Monday, April 09, 2012


In response to Paul Krugman's latest column, Ed Kilgore has written a post arguing that progressives would do well not to sneer at centrism:

But to just regular folks out there -- particularly the 35-45% of Americans identifying themselves as "moderates" -- there's some value in the brand, implying as it does a certain degree of reasonableness and perhaps even unpredictability.

... By all rights, the "centrist" brand should belong to the Donkey Party right now -- [if] it wants it -- because it has been so decisively abandoned by the party of Paul Ryan. It's better to police membership in the centrist camp than to burn it down.

Doug J adds, referencing David Brooks:

I hate it when people call themselves "centrists" and wank about liking ideas from both parties, but, voters like that shit, and Kilgore is probably right that the trick here is not to allow people like Bobo to pretend that they're "centrist" when they're really far right.

Here's my two cents: The problem isn't centrism per se, it's the ability of the far-rightists to drag the location of "dead center" far to the right. The best way to combat that tendency would be to pull the center back toward the left. I don't know if that's politically feasible in this country anymore, but if it is, it would involve restoring certain truly liberal ideas to within-the-pale status -- progressive taxation, Keynesian economics, serious regulation of financial markets, infrastructure spending, the union movement, established climate science, gun control -- while working to make other progressive ideas thinkable (single-payer health care comes to mind; feel free to add your own).

A lot of people in the center have no idea that the center has moved significantly in their lifetimes; they don't know, for instance, that the top tax rates we had through most of the Reagan era were vastly higher than the ones that infuriated congressional Republicans when Bill Clinton got them and, later, when Barack Obama asked for their restoration. Make true liberalism thinkable and you'd make the center truly centrist -- and a lot of centrism admirers would happily go long. I just don't know how you'd achieve that "Make true liberalism thinkable" bit.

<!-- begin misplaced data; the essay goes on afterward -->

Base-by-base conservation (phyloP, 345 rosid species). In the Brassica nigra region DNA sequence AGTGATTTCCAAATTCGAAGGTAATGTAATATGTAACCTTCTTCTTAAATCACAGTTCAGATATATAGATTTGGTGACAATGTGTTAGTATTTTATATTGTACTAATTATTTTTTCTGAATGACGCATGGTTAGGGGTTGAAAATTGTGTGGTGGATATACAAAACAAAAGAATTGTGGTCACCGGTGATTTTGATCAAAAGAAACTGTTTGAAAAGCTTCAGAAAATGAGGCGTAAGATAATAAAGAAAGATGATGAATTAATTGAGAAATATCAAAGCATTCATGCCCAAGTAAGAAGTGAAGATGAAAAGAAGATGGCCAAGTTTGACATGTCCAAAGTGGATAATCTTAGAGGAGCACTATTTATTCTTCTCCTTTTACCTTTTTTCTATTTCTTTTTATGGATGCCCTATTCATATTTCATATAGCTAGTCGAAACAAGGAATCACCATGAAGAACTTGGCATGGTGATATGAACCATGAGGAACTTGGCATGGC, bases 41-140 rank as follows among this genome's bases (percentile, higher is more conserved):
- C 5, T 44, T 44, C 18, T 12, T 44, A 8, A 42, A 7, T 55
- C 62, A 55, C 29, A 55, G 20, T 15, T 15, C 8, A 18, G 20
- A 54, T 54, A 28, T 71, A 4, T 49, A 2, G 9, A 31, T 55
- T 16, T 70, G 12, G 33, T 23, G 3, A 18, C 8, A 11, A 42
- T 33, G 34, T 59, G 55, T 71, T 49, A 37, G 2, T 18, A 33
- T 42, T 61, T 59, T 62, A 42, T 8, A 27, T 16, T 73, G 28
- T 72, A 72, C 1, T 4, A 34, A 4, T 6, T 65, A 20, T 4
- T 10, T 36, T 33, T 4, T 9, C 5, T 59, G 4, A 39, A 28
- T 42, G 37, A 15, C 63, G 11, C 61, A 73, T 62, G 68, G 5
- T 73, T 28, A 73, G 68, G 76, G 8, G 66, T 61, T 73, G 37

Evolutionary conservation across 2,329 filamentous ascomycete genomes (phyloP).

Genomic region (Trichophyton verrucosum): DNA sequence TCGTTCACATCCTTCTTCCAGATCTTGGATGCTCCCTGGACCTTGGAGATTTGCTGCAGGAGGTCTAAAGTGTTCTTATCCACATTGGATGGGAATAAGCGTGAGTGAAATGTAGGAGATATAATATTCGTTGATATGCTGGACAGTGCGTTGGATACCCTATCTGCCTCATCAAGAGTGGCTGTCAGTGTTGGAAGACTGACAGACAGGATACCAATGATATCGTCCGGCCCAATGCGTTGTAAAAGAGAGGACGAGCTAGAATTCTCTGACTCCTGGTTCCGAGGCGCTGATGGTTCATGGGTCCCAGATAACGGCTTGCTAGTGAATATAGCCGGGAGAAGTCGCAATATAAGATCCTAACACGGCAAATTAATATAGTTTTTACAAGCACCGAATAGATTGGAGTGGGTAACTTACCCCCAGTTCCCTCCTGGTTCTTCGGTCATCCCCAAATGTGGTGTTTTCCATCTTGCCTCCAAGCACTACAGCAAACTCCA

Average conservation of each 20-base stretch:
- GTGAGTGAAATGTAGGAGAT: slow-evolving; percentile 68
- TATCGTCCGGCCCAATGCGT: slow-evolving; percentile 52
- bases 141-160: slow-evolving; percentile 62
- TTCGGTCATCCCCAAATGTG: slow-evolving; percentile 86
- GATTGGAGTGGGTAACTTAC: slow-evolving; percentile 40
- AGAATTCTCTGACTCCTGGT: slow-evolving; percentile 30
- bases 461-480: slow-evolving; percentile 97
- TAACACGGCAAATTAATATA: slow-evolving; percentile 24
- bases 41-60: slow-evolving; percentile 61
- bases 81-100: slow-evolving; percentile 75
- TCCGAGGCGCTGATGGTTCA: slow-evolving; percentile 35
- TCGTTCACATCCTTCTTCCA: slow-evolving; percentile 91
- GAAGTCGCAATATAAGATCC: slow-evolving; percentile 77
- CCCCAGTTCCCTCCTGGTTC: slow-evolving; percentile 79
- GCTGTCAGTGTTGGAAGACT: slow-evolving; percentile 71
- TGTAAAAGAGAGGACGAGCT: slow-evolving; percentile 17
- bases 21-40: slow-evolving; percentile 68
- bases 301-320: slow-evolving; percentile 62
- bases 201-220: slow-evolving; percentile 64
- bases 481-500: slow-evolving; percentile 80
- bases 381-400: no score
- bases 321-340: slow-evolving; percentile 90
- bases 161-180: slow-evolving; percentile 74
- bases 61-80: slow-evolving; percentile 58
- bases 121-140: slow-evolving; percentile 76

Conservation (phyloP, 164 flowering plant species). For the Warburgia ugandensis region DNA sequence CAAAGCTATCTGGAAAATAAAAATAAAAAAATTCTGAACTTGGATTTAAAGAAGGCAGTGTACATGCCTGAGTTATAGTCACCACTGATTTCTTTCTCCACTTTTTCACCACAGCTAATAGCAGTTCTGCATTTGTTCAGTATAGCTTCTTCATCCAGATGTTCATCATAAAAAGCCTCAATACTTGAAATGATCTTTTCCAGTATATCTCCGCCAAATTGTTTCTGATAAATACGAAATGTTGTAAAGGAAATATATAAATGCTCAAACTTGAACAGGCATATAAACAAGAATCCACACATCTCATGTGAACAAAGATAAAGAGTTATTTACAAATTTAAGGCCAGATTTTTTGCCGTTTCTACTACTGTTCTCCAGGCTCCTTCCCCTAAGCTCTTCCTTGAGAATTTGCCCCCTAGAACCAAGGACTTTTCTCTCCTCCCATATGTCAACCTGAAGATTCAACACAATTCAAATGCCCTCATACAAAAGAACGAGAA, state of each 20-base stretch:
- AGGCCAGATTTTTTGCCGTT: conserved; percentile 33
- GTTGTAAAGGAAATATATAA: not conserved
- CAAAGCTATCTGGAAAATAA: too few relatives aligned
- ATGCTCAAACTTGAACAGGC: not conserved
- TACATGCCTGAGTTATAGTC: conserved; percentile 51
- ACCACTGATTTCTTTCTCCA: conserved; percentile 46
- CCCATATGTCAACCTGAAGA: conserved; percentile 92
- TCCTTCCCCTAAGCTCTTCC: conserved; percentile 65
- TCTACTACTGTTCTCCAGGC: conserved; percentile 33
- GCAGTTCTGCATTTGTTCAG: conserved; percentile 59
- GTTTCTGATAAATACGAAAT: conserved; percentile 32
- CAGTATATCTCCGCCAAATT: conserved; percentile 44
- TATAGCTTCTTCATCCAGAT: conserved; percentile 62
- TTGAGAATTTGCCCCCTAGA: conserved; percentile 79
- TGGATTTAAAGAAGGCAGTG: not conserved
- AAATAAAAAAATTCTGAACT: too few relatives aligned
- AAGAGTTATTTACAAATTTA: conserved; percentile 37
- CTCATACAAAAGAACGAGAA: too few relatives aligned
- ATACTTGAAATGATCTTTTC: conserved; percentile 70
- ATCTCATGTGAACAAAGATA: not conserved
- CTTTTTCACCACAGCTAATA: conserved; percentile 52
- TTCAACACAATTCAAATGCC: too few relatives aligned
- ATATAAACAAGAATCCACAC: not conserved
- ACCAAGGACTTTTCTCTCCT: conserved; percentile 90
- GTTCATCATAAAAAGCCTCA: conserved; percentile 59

Distortion not Noise said...

Finally someone says it. The center has been skewed so far to the right for so long, no one remembers what the center really is! Anf the hell with centrism. Progressive ideals shouldn't be watered down just to appear reasonable. Progressive ideals actually would benefit many of the people who eschew such ideals because they have been dumbed down by years of Faux news and Rushbo.

BH said...

No argument, but... how do you get the people who've dumbed themselves down to vote in their own interests again? If they don't vote for candidates who espouse prog ideals, then the prog ideals remain ideals only. We have to find a way to get past the classic 'noble loser' paradigm. Unelected candidates don't manage to accomplish much.

Erik A. Prince said...

I've generally thought of 'Centrist' as being more about being in between ideological extremes, than between the political parties. Which is why my 'Centrism' has become much more Liberal over the years as the political center slid more to the right.

It's an odd thing to watch the political debate slide past you in such a short span of time.

Anonymous said...

Is "liking ideas from both parties" what it means to be centrist?

Heck, that's me. That's my wife. That's probably everybody.

But not necessarily the same ideas from both parties.

So "centrist" does not describe a single agenda but the collection of all mixed agendas, some from column A and some from column B.

And that's why being told someone is a determined centrist tells you a lot less than being told he's a staunch conservative or a firm liberal.

Pretty much nothing useful, really.

And, anyway, it's pretty much a con and the people who say they are about centrism are actually on the right at least on the class war stuff.